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I’m back, and working on a Blogcritics article about the highlight of my trip to LA, but for now I need to recuperate from my vacation and try to stave off the cold that hit about halfway through my flight home today.

It was my first time to that city, and though I’ve been talking about heading down since moving to the west coast, and I was meeting up with a couple of friends, I have to admit the timing of our trip was not entirely coincidental.

The William S. Paley Television Festival featuring House “happened” to be on while we were there. We got to see the next, as-yet-unaired episode, and to hear the entire cast and all the executive producers answer questions from a moderator and the audience. I won’t completely scoop my own article, but I thought I’d throw out a couple of anecdotes that won’t fit into my normally staid and impersonal House articles on Blogcritics. Stop laughing.

Writer Lawrence Kaplow, whom I interviewed by phone several months ago, wasn’t on the Paley panel, but he was in the audience. He had the good manners to win the Writers Guild Award recently and have his acceptance picture floated on the Internet, allowing me to recognize the one Housite to whom I could justify introducing myself as we filtered out of the theatre. While it’s possible he now curses the fact that choosing a behind-the-scenes career apparently doesn’t guarantee the ability to pass incognito after all, he was perfectly gracious.

Someone – not me, I swear – asked the panel about the ball on House’s desk. After some puzzled, “You mean the big tennis ball?” comments from Robert Sean Leonard (Wilson) and Jennifer Morrison (Cameron), Hugh Laurie remarked with a trace of Housian sarcasm: “That’s just on the outside – it obviously stands for something. But we’re not going to tell you.”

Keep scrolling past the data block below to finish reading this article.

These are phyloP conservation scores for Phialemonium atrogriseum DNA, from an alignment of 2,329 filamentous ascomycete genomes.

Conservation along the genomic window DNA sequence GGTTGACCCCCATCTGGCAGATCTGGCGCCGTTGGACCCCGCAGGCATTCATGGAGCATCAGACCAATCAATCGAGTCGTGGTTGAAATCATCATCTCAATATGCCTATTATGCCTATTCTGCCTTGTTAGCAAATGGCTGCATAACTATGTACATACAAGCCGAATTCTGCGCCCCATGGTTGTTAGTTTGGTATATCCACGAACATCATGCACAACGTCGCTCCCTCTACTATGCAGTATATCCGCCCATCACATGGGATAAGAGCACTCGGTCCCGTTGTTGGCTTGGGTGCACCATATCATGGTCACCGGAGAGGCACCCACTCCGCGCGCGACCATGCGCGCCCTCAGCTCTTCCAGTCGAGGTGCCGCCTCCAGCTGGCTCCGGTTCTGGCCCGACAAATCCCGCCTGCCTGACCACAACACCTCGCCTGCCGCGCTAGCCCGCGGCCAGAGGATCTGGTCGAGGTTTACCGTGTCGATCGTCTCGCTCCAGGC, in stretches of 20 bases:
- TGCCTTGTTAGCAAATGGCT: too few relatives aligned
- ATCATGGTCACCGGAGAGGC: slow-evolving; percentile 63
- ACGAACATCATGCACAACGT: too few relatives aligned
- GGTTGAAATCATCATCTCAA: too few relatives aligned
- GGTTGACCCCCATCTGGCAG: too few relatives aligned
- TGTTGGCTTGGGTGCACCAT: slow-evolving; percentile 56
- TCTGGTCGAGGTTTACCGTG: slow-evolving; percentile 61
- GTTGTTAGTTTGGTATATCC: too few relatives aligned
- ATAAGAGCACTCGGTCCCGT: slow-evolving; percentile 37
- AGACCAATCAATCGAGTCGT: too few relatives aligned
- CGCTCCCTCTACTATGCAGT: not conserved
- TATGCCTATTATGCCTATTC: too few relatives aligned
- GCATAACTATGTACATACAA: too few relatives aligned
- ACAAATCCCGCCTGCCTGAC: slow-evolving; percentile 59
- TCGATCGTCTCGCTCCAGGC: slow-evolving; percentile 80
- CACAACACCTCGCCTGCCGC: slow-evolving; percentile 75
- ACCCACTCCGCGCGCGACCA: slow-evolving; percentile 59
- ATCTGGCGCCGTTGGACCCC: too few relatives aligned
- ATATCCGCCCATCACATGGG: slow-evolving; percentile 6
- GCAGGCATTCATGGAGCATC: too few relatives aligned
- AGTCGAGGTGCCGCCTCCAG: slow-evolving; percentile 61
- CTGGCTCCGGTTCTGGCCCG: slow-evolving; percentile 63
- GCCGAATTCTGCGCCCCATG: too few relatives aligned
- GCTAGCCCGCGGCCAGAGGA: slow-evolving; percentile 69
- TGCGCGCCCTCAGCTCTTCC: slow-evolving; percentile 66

Executive producer Bryan Singer supplied one of our vacation catchphrases when he again told the story of not recognizing British actor Laurie at his audition. He was excited to find their real American for the role, saying he’d gotten tired of seeing so many “fucking foreigners.” (Actually he said “fuh-foreigners,” but when he realized by the titters that the audience had filled in the blanks and didn’t for a second believe he’d simply stumbled over the word “foreigners,” uncensored himself.)

That line provided my American friends with the perfect opportunity to upgrade their jokes about my overly polite Canadianness, and instead gleefully call me a “fucking foreigner” for the rest of our trip, where we went highbrow with a visit to the Getty Centre, went lowbrow with a visit to a psychic (my chakras are apparently blocked), and went Hollywood with a studio tour at Warner Brothers, conducted by a sardonic tour guide who either loved or hated us for our penchant for showing affection through insults. Other than that, we spent a lot of time eating, drinking, talking, laughing, and insulting each other.

I hope to never get blasé enough about travel that even a short trip like this doesn’t make me giddy and full of stories I’ll likely torture you with over the next while. But first … copious amounts of cold medication and sleep.

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